The study took place between the 2nd and 21st of November 2015. Collection of data and analysis was performed at AUT Human Potential Centre, Auckland, New Zealand. (Figure 1.) The trial was registered by the Australia New Zealand Clinical Trial Registry. ACTRN12616001099415.
Figure 1. Participant flow diagram
Participants were prescribed a ketogenic diet plan with a 4:1 lipid to non-lipid ratio. Males were allocated a diet containing 2200 kcal.day-1 and females 1800 kcal.day-1 each equating to 80% calories from fat (including supplemental oils), 13 to 17% from protein and 3 to 6% from carbohydrate. Minor differences in carbohydrate and protein were due to the use of protein intake of 1.4 g.kg-1 (population means for male and female respectively) bm.day-1, consistent with International Society of Sports Nutrition (ISSN) guidelines for optimal protein intake for performance.31 Participants were randomised to receive either an MCT supplement containing 65% caprylic acid (C:8) and 35% capric acid (Amtrade NZ limited) as triglyceride or a long chain triglyceride (sunflower) oil (Home Brand), 30 ml, three times per day, for 20 days. Additionally, participants were provided with two introductory workshops to elucidate the dietary plan and its use. This paper reports the overall, qualitative impressions of a ketogenic diet across the intervention. Diary entries and focus group transcription were coded inductively and grouped into common themes. Twenty-three participants completed the study. Two withdrew from the MCT group (illness and gastrointestinal discomfort) and three (one due to extreme hunger, one unreported and a third due to lightheadedness and inability to concentrate) from the LCT group. These results were omitted from this analysis. Participants were instructed to contact the primary and tertiary researchers for any assistance during the study duration. CH is a registered clinical nutritionist with the New Zealand Clinical Nutrition Association, and MW is a registered nutritionist with the Nutrition Society of New Zealand.
Participants entered daily diary entries into an online questionnaire in addition to the measures taken for the RCT above, namely: blood glucose, beta-hydroxybutyrate, Profile of Mood States (POMS), and a ketogenic diet symptom questionnaire developed by the primary researcher (C.H.) based on commonly reported symptoms resulting from keto-induction. These quantitative measures will be reported in a separate paper.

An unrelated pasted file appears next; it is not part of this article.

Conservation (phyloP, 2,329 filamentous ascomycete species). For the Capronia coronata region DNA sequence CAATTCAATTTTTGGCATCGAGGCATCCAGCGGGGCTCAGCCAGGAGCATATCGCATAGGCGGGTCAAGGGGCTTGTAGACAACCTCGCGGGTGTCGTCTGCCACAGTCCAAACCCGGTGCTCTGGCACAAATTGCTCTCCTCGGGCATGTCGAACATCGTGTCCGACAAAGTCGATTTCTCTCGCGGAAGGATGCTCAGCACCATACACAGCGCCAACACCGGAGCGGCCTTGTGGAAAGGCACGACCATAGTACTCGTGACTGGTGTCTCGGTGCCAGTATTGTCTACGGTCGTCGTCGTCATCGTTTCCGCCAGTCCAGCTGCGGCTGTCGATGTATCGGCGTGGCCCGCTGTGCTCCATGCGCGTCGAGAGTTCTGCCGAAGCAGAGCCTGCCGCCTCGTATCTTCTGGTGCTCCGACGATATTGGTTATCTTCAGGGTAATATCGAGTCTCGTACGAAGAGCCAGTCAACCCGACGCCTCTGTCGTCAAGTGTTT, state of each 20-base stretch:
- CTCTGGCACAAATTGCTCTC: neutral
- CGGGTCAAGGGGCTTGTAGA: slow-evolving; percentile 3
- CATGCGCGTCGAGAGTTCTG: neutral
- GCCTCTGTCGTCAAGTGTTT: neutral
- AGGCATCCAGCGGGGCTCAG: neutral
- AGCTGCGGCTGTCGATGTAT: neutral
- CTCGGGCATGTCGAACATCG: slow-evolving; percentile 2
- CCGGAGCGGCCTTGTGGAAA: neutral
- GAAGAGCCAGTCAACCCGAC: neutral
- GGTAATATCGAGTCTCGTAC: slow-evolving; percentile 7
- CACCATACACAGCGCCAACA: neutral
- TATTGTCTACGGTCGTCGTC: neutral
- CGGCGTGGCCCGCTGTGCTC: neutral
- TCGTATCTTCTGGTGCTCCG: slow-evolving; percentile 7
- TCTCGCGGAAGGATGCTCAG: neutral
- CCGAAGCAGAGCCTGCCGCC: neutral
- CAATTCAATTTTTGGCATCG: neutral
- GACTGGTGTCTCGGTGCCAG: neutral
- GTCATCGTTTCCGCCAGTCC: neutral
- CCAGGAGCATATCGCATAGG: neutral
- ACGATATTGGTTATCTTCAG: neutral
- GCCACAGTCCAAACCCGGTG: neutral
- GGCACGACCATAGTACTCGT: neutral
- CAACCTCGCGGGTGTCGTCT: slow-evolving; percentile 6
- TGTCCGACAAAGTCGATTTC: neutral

The questionnaire asked the participants to respond to the open-ended, free-form question: “Please tell us about the experience of this diet. Describe in your own words anything that you may have felt or experienced (in the last 24 hours) because of this process”. Additionally, an informal, semi-structured, post-study focus group was conducted. Questions posed in the focus group were also open-ended to facilitate ongoing discussion, e.g. “How did you feel while following the diet?”, “How did the diet differ from your normal diet?”, “Why did you enjoy, or not enjoy, the diet you were on?”, “What effects, if any, did you notice while on the diet?”
Diary entries and focus-group transcriptions were coded using an inductive approach by the lead researcher, with ‘triangulation’ (checking and confirmation) provided by the secondary and tertiary researchers to ensure robustness and validity of the themes and codes identified. In total 458 diary entries were submitted by the participants along with the post-study focus group. 830 references were extracted from the diaries and transcription. Physical effects accounted for over 28% of references. Other results were categorised as; mood, energy and cognition (23%), satiety and hunger (16%), cravings and temptation (11%), and sleep (8%). Additionally, it was noted when participants directly stated that they were ‘feeling good’ and references related to behavioural change were noted to clarify the themes.